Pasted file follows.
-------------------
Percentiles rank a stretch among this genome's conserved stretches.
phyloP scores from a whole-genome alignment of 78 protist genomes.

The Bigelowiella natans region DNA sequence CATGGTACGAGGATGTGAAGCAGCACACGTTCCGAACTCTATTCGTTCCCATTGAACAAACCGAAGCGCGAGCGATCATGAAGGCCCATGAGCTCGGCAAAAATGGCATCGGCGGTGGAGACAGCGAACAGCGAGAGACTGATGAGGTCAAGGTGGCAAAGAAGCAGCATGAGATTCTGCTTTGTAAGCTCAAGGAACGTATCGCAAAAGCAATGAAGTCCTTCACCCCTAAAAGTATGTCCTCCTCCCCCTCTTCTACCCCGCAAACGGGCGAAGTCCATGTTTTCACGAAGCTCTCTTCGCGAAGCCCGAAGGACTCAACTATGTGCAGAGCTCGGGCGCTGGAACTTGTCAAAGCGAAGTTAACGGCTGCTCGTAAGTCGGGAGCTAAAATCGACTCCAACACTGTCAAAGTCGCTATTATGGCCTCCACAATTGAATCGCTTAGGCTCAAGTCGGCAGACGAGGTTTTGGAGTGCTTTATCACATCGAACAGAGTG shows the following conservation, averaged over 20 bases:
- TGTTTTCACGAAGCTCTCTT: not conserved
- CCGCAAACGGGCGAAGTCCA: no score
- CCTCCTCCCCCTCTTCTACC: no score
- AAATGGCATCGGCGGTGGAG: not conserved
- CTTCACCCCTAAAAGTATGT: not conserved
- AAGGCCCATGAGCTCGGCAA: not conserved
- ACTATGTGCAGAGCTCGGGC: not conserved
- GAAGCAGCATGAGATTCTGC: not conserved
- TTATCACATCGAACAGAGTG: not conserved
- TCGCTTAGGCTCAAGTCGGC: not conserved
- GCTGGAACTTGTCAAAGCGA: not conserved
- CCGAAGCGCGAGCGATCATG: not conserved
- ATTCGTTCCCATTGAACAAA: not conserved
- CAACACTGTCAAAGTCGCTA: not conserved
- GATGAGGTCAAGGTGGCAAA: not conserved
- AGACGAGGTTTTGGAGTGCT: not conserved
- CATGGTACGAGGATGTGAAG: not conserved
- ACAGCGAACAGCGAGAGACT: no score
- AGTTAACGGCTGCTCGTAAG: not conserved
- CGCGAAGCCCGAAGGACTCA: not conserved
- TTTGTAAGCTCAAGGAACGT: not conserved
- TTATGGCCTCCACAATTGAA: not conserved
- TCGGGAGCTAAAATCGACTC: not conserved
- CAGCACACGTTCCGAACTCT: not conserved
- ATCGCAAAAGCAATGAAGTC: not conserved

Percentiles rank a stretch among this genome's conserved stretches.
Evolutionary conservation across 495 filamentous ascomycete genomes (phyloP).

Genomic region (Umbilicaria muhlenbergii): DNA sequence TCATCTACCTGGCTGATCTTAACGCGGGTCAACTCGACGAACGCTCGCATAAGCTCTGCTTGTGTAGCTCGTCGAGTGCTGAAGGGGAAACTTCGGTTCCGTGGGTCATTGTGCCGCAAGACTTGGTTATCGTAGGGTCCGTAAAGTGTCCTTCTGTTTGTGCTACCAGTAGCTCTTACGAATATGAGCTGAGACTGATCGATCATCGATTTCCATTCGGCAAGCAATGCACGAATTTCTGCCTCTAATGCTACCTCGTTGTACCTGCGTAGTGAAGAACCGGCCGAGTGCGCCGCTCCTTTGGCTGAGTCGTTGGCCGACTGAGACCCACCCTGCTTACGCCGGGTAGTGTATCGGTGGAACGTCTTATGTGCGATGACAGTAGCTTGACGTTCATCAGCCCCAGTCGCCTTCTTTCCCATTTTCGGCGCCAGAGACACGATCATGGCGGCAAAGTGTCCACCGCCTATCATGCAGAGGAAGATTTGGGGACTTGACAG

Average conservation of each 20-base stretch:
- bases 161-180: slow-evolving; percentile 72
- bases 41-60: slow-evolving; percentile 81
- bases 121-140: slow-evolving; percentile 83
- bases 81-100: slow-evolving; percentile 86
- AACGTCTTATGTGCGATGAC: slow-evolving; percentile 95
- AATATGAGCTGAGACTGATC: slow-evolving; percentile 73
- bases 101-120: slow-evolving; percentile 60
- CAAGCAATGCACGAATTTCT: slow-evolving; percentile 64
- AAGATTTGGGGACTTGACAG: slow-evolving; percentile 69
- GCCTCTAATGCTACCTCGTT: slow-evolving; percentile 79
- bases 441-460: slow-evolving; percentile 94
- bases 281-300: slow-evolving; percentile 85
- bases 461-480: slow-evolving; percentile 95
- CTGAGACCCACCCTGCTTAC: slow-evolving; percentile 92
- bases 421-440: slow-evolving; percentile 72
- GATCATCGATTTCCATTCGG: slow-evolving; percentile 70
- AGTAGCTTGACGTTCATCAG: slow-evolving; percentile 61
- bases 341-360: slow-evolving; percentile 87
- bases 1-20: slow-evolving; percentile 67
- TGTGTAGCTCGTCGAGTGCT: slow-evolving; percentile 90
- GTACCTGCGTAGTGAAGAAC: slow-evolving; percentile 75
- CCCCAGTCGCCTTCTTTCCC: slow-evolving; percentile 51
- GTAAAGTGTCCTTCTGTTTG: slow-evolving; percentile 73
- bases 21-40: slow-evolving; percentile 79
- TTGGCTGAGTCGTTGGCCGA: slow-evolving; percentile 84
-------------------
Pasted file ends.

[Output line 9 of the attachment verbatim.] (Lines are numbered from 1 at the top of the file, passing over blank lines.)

- AAGGCCCATGAGCTCGGCAA: not conserved